The Micra’s three-cylinder unit is a bit more refined than the Polo. At start up, it is less clattery and if you keep the revs up to 5000 rpm, it feels fairly refined. But go past that and the Micra gets noisy. What also makes things noisy is that most of the road, tyre and engine noise seeps into the cabin and that doesn’t help it make for quiet interiors. It’s still quite a decent performer, with the second-best acceleration times of the lot. The Micra gets to 100 kph in just under 15 seconds and goes on to nearly 160 kph. The in-gear acceleration times too are quite decent and thanks to the best spread out gear ratios here, the combination of city and highway performance is truly commendable. The gearshift however is a tad clunky and not too refined – in fact it’s in places like these that it is hard to believe it was engineered by Nissan! What an engine change can do to the Swift is there to be believed. Not only is it the most powerful, it also the torquiest here.   Combined with the best power-to-weight and torque-to-weight ratios here, the Swift is easily the quickest and fastest car of the lot. A second quicker to 100 kph than the Micra may be one part of the deal, but it is quicker from 80-120 kph in third gear over its competition too. It’s also the most refined engine and one of the best gearboxes too and its overall driveability is very hard to fault – no wonder the Ritz with the same engine won our 2010 Car Of The Year! The engine has enough grunt to take you to an equipment-tested 165 kph. The Figo might be the least powerful of the lot, but it is a pretty eager engine too. Despite having less torque and horsepower than the Polo, it still managed to be a tenth quicker to 100 kph. Though it has the best gearshift around, it is the gear ratios that don’t work in its favour.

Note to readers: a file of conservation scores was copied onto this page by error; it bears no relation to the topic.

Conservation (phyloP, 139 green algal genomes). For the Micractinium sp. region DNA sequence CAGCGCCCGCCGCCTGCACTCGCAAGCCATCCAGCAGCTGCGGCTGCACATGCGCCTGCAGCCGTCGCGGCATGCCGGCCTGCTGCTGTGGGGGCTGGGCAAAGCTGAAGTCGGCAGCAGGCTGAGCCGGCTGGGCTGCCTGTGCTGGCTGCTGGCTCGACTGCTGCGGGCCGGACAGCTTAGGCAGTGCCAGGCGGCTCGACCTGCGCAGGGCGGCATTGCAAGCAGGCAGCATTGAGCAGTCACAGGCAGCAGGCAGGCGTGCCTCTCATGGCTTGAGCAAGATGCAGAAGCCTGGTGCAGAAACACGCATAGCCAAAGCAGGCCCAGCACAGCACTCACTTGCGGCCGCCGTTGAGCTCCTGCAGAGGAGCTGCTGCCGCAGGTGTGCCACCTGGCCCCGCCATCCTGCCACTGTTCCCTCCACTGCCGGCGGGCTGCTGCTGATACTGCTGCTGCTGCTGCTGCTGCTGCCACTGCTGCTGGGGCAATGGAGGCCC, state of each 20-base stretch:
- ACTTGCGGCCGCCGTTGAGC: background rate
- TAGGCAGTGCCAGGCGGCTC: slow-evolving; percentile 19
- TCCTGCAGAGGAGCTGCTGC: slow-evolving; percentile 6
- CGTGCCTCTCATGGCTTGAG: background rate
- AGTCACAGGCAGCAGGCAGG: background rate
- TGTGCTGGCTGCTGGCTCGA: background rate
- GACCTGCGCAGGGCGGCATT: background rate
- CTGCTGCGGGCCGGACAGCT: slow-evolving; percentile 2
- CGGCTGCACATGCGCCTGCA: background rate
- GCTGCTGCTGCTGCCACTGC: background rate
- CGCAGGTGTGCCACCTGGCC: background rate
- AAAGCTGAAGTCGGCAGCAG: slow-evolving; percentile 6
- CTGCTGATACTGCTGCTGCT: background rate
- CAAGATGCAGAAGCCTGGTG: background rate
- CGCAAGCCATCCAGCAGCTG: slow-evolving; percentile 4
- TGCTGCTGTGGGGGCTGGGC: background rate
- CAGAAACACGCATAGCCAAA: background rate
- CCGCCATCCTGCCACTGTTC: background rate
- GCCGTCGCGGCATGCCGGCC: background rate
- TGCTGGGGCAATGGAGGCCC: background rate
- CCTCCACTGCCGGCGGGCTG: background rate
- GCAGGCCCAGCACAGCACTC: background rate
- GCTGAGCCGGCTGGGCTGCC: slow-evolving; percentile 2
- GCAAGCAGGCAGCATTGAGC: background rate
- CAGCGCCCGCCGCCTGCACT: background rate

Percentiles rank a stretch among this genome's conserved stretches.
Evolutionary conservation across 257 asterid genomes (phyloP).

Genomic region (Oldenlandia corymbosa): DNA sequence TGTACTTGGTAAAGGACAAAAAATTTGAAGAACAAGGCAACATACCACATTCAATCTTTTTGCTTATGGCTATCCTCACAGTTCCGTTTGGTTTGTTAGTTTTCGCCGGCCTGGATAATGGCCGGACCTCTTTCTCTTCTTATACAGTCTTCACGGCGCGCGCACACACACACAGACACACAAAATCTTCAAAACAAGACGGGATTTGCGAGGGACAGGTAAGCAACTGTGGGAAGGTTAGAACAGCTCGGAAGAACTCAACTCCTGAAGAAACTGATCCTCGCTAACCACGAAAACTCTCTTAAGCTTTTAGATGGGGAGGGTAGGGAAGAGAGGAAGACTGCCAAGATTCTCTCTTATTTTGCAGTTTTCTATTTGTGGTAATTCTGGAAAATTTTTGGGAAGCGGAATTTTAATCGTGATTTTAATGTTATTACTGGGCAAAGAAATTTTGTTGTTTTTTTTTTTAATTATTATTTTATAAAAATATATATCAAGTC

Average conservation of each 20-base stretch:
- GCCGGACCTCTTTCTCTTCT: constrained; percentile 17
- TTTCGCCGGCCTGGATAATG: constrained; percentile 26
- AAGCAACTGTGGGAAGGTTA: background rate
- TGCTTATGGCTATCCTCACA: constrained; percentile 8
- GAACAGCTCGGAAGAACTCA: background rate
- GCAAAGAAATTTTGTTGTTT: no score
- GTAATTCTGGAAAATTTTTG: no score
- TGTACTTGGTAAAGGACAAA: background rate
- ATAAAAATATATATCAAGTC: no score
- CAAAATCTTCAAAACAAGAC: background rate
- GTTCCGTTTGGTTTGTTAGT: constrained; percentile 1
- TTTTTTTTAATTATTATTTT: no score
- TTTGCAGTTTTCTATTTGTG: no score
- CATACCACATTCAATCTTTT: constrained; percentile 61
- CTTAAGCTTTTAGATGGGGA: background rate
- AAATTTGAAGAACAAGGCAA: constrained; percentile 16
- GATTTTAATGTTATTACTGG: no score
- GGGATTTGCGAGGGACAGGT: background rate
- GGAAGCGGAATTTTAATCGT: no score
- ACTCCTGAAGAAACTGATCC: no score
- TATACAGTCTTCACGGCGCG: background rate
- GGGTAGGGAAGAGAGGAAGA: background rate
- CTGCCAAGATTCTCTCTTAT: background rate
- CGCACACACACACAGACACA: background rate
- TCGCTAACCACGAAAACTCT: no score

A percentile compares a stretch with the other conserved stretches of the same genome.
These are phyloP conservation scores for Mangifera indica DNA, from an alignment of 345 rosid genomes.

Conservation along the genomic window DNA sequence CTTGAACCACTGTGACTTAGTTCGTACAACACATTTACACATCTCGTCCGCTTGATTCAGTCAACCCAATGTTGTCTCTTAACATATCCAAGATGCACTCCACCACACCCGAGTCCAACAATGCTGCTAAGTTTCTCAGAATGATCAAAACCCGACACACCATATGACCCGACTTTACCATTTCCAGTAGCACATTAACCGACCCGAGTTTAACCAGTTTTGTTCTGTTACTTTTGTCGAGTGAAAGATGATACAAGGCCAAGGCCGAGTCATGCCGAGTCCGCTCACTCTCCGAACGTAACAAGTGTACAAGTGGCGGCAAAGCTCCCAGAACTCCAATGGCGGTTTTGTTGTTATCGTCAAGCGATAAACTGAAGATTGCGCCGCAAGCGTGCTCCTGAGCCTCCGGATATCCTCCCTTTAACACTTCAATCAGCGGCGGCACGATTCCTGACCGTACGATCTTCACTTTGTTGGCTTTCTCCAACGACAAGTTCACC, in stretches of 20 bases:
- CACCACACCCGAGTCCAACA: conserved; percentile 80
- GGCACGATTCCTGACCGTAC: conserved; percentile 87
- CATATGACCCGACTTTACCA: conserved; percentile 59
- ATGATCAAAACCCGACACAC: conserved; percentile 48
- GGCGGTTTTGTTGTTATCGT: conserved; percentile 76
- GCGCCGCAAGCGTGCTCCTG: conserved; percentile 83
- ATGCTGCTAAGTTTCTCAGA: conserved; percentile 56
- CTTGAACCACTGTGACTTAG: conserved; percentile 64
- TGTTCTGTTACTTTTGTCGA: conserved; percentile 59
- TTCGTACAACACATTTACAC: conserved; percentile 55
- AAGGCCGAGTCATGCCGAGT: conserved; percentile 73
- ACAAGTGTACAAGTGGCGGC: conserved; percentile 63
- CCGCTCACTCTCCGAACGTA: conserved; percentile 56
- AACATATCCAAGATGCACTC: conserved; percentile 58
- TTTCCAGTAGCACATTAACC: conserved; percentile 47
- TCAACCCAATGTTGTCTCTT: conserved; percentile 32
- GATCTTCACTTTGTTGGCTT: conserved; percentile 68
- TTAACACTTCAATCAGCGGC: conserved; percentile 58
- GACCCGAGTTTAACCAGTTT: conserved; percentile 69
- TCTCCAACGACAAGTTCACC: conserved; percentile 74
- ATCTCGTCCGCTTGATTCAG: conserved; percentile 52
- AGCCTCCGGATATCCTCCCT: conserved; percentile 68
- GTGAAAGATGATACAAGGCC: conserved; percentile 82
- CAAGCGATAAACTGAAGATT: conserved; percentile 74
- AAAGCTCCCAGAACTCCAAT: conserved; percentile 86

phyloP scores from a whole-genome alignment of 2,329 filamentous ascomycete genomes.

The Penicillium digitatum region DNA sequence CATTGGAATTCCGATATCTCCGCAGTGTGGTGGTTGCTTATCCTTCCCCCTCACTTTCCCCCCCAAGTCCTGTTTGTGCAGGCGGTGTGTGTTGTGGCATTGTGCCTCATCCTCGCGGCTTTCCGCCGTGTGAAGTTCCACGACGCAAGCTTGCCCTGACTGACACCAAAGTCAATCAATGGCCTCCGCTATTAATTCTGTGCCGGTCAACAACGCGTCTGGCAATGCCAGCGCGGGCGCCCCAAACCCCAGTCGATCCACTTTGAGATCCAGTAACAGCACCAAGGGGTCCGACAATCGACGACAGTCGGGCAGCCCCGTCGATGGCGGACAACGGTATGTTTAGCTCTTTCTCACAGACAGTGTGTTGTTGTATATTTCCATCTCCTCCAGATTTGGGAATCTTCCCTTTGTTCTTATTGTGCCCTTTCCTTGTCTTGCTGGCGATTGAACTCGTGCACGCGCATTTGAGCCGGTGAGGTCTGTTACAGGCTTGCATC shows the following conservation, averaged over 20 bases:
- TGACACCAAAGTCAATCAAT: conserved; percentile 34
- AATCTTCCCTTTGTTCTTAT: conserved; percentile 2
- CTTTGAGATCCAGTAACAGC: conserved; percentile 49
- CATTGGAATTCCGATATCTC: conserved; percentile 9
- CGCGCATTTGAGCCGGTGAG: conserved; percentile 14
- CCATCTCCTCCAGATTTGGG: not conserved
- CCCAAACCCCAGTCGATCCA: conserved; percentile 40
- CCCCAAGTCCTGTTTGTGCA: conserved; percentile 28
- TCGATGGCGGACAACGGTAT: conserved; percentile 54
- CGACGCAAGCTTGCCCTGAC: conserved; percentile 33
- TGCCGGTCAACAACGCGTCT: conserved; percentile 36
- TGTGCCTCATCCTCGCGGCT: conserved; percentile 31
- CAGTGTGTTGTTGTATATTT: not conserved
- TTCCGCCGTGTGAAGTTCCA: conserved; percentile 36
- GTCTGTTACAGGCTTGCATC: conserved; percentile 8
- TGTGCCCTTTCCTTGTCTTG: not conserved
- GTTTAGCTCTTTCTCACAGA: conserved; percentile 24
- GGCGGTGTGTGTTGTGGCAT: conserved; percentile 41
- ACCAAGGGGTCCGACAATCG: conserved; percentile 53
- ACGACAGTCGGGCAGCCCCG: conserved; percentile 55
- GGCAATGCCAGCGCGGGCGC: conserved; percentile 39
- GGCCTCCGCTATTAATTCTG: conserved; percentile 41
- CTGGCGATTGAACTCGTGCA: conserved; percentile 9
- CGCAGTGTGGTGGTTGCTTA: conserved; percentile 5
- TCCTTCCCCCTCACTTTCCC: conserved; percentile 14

Be in the wrong gear at the wrong rpm and it won’t forgive you. The lack of horsepower, lower power-to-weight ratio and overall tuning make it the slowest in the in-gear acceleration times, and it penalises fuel efficiency too. The Polo has a pretty good gearbox, and the three-cylinder unit feels eager, even though the acceleration times don’t suggest so. But the motor is noisy and feels the most unrefined here. It may have been the slowest in terms of flat-out acceleration, but overall driveability is pretty decent. A top speed of 155 kph makes it a middle-of-the-ground performer. In the fuel efficiency stakes, the Polo strikes back, delivering 14.5 kpl overall to the Micra’s 14.05 kpl, the Swift’s